A World of Flavor
Published: Friday, February 1, 2013
Updated: Friday, February 1, 2013 01:02
Raku | 1900 Q St. NW
Raku is an example of how quality need not be compromised for quick service and accessibility. Just a few steps from where the Dupont Circle GUTS bus stops, Raku offers a convenient lunch or dinner spot eve on a busy weekday. Although the menu and the presentation aren’t terribly inspired, everything is prepared with an attention to detail that makes this irrelevant.
The seemingly ordinary spicy tuna rolls are a medley of crunchy tempura flakes and perfectly marinated spicy tuna. And while tuna at other places is often veined with fatty tissue that adds an unpleasant chewiness, this tuna was extraordinarily tender and offered a textural contrast to the sticky rice and seaweed. Raku has changed expectations of what Japanese food should be, and at a reasonable price of less than $15 for a meal.
Rasika West End | 1190 New Hampshire Ave. NW
Indian cuisine is often presented with little flourish and a traditional subtlety of flavor that a newcomer might miss, but celebrity chef Ashok Bajaj has changed the Indian food scene in Washington, D.C., adding his own contemporary flair. Rasika West End also represents the diversity of the Indian subcontinent.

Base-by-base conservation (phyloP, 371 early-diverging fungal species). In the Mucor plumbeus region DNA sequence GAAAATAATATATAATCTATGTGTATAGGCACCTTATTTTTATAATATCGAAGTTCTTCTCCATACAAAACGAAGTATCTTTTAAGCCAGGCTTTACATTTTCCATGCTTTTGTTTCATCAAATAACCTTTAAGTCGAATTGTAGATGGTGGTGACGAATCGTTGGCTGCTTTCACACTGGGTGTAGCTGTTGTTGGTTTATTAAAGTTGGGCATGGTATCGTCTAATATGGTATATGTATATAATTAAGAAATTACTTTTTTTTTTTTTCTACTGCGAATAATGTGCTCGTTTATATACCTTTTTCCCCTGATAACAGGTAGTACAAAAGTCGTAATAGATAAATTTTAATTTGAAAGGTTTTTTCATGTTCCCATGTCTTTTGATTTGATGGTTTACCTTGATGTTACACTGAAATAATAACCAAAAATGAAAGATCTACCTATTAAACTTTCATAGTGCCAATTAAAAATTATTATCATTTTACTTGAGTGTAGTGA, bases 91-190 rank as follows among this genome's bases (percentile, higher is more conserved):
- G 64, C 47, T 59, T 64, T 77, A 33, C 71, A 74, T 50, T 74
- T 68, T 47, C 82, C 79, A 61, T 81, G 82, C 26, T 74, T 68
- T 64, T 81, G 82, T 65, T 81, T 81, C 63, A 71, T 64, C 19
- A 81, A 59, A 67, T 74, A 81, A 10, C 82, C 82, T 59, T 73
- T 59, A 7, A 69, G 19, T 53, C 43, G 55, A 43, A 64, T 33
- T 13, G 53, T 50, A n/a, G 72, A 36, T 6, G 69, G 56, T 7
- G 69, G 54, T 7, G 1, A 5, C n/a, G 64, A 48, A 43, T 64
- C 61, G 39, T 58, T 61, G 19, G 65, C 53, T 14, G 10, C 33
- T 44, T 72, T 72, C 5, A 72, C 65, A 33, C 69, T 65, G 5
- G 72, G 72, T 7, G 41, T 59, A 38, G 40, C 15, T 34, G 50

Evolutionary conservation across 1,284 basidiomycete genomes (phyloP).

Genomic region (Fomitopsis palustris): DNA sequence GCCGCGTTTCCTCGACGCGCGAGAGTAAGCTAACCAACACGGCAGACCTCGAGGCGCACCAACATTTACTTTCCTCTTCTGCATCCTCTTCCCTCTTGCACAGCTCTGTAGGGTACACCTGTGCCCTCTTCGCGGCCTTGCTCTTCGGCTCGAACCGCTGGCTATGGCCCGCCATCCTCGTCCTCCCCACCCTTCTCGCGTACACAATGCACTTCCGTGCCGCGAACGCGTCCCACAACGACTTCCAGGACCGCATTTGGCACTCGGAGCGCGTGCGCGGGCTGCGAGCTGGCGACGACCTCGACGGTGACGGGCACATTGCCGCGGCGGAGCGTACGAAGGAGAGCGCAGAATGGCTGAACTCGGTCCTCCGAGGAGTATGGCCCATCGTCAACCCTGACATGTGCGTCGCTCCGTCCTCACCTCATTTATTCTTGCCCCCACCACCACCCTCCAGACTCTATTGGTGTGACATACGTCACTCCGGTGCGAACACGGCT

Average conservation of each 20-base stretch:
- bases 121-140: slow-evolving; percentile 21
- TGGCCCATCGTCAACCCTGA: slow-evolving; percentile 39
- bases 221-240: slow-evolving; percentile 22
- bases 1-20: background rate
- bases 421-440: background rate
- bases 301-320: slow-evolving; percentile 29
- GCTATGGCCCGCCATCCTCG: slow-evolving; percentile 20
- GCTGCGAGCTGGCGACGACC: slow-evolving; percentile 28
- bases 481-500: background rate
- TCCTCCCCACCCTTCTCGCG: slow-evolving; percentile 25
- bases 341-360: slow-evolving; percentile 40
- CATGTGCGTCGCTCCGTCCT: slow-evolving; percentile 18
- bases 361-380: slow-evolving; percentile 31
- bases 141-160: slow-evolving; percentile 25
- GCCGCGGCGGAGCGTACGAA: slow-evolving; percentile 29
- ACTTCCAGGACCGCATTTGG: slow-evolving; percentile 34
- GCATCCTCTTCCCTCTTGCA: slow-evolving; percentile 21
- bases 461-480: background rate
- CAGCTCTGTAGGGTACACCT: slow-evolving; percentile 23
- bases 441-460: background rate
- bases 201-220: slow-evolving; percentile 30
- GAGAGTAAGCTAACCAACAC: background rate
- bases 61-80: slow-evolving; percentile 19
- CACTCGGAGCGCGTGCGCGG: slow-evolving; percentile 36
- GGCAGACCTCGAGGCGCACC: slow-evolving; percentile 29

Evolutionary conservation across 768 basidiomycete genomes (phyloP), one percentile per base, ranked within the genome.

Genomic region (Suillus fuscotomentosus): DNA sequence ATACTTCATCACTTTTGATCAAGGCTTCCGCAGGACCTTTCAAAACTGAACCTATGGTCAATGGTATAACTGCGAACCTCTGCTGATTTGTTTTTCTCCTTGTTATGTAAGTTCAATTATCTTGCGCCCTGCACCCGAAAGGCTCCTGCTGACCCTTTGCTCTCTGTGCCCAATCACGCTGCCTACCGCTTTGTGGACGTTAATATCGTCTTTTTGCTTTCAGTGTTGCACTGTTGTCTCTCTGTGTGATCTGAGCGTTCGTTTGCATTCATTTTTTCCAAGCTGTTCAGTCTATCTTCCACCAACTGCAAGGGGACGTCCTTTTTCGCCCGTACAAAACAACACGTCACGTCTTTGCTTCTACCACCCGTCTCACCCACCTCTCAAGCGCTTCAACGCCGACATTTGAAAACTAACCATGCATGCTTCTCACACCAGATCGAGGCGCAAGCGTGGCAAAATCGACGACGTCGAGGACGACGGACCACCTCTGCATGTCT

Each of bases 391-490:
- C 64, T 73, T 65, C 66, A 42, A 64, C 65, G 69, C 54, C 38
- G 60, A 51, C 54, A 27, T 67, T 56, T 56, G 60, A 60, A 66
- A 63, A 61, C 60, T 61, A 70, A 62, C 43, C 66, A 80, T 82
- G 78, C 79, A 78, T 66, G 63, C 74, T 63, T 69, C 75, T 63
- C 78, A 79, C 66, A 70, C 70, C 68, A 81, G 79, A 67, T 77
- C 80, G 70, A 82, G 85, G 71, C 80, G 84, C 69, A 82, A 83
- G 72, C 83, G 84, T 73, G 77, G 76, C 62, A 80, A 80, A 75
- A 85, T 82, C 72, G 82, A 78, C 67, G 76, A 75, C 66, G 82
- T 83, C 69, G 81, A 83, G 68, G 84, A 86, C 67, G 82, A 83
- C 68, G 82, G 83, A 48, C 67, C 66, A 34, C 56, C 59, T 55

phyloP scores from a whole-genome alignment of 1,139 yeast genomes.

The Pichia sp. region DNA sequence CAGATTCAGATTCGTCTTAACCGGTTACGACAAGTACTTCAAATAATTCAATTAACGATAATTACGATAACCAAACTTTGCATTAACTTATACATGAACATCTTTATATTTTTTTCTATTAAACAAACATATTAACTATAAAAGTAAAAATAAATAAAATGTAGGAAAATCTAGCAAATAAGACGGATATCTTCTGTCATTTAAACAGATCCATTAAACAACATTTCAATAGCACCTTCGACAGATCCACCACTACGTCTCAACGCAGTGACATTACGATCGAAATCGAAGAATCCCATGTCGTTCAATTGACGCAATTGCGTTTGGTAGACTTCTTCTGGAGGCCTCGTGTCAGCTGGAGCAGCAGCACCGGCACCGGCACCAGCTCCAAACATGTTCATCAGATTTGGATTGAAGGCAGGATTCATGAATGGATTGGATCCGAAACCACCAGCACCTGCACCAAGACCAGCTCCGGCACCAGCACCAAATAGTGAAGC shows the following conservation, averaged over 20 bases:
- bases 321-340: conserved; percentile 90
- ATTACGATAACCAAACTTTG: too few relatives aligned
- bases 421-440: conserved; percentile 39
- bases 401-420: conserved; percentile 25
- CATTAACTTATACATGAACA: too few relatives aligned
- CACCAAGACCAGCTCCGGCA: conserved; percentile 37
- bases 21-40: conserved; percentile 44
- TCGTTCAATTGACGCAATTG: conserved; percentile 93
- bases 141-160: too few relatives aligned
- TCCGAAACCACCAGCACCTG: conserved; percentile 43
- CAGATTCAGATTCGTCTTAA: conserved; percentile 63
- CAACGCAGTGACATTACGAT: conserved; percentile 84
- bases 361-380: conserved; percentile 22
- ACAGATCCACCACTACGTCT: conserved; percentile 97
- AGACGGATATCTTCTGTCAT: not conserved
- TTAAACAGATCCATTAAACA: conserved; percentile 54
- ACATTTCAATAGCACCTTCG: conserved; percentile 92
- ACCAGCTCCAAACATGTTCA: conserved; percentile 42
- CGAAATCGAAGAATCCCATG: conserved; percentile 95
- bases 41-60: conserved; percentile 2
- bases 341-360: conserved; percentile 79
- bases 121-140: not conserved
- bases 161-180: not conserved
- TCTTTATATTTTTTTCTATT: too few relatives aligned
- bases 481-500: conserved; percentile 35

The Goan Shrimp Masala, for example, hails from a Southwestern state with Portuguese influences. The slightly sour masala, similar to a marinade, is a lip-smacking blend of malt vinegar, black pepper, cumin and garlic. The reshmi kebab is a North Indian/Pakistani dish with delicately spiced, minced chicken with accents of mint, coriander and green chili.
Another Mughal-influenced dish from that region, Dum Ki Biryani, requires extensive preparation, so order early. Slow-cooked basmati rice simmers under a bed of saffron and traditional spices, allowing the juicy mutton’s flavor to lightly infuse the dish with its unique flavor.
Desserts are sometimes overlooked in an Indian restaurant, but if you sample some of the spicier flavors, you’ll need the calming sweetness of these treats. Try the gulab jamun, piping hot doughnut-like balls soaked in a light rose-flavored sugar syrup, with cardamom ice for a satisfying end to your meal.